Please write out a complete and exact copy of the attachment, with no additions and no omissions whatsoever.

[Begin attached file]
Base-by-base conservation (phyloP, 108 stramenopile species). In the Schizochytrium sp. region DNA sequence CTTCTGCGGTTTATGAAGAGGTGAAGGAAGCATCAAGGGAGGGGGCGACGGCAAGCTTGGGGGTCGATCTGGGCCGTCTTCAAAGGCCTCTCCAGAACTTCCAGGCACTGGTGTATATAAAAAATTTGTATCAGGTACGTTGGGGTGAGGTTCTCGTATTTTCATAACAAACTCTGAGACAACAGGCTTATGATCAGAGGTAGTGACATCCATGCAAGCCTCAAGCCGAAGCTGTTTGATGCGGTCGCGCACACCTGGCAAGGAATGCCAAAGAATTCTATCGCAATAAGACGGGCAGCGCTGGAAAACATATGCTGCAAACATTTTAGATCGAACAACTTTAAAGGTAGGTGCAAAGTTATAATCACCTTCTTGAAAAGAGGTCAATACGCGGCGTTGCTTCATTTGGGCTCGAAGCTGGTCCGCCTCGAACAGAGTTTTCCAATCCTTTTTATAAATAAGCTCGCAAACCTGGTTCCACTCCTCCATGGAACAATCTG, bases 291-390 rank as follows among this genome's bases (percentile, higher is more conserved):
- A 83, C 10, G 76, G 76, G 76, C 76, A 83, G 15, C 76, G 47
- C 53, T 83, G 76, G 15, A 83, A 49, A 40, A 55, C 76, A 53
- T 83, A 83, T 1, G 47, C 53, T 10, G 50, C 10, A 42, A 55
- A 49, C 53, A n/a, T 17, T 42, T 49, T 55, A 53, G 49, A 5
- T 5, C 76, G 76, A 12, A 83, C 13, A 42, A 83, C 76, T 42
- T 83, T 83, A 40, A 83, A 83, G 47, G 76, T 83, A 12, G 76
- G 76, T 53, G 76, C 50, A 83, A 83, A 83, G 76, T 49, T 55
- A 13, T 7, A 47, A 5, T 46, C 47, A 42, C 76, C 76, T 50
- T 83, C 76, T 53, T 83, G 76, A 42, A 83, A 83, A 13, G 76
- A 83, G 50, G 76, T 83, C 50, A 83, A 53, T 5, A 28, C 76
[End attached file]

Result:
Base-by-base conservation (phyloP, 108 stramenopile species). In the Schizochytrium sp. region DNA sequence CTTCTGCGGTTTATGAAGAGGTGAAGGAAGCATCAAGGGAGGGGGCGACGGCAAGCTTGGGGGTCGATCTGGGCCGTCTTCAAAGGCCTCTCCAGAACTTCCAGGCACTGGTGTATATAAAAAATTTGTATCAGGTACGTTGGGGTGAGGTTCTCGTATTTTCATAACAAACTCTGAGACAACAGGCTTATGATCAGAGGTAGTGACATCCATGCAAGCCTCAAGCCGAAGCTGTTTGATGCGGTCGCGCACACCTGGCAAGGAATGCCAAAGAATTCTATCGCAATAAGACGGGCAGCGCTGGAAAACATATGCTGCAAACATTTTAGATCGAACAACTTTAAAGGTAGGTGCAAAGTTATAATCACCTTCTTGAAAAGAGGTCAATACGCGGCGTTGCTTCATTTGGGCTCGAAGCTGGTCCGCCTCGAACAGAGTTTTCCAATCCTTTTTATAAATAAGCTCGCAAACCTGGTTCCACTCCTCCATGGAACAATCTG, bases 291-390 rank as follows among this genome's bases (percentile, higher is more conserved):
- A 83, C 10, G 76, G 76, G 76, C 76, A 83, G 15, C 76, G 47
- C 53, T 83, G 76, G 15, A 83, A 49, A 40, A 55, C 76, A 53
- T 83, A 83, T 1, G 47, C 53, T 10, G 50, C 10, A 42, A 55
- A 49, C 53, A n/a, T 17, T 42, T 49, T 55, A 53, G 49, A 5
- T 5, C 76, G 76, A 12, A 83, C 13, A 42, A 83, C 76, T 42
- T 83, T 83, A 40, A 83, A 83, G 47, G 76, T 83, A 12, G 76
- G 76, T 53, G 76, C 50, A 83, A 83, A 83, G 76, T 49, T 55
- A 13, T 7, A 47, A 5, T 46, C 47, A 42, C 76, C 76, T 50
- T 83, C 76, T 53, T 83, G 76, A 42, A 83, A 83, A 13, G 76
- A 83, G 50, G 76, T 83, C 50, A 83, A 53, T 5, A 28, C 76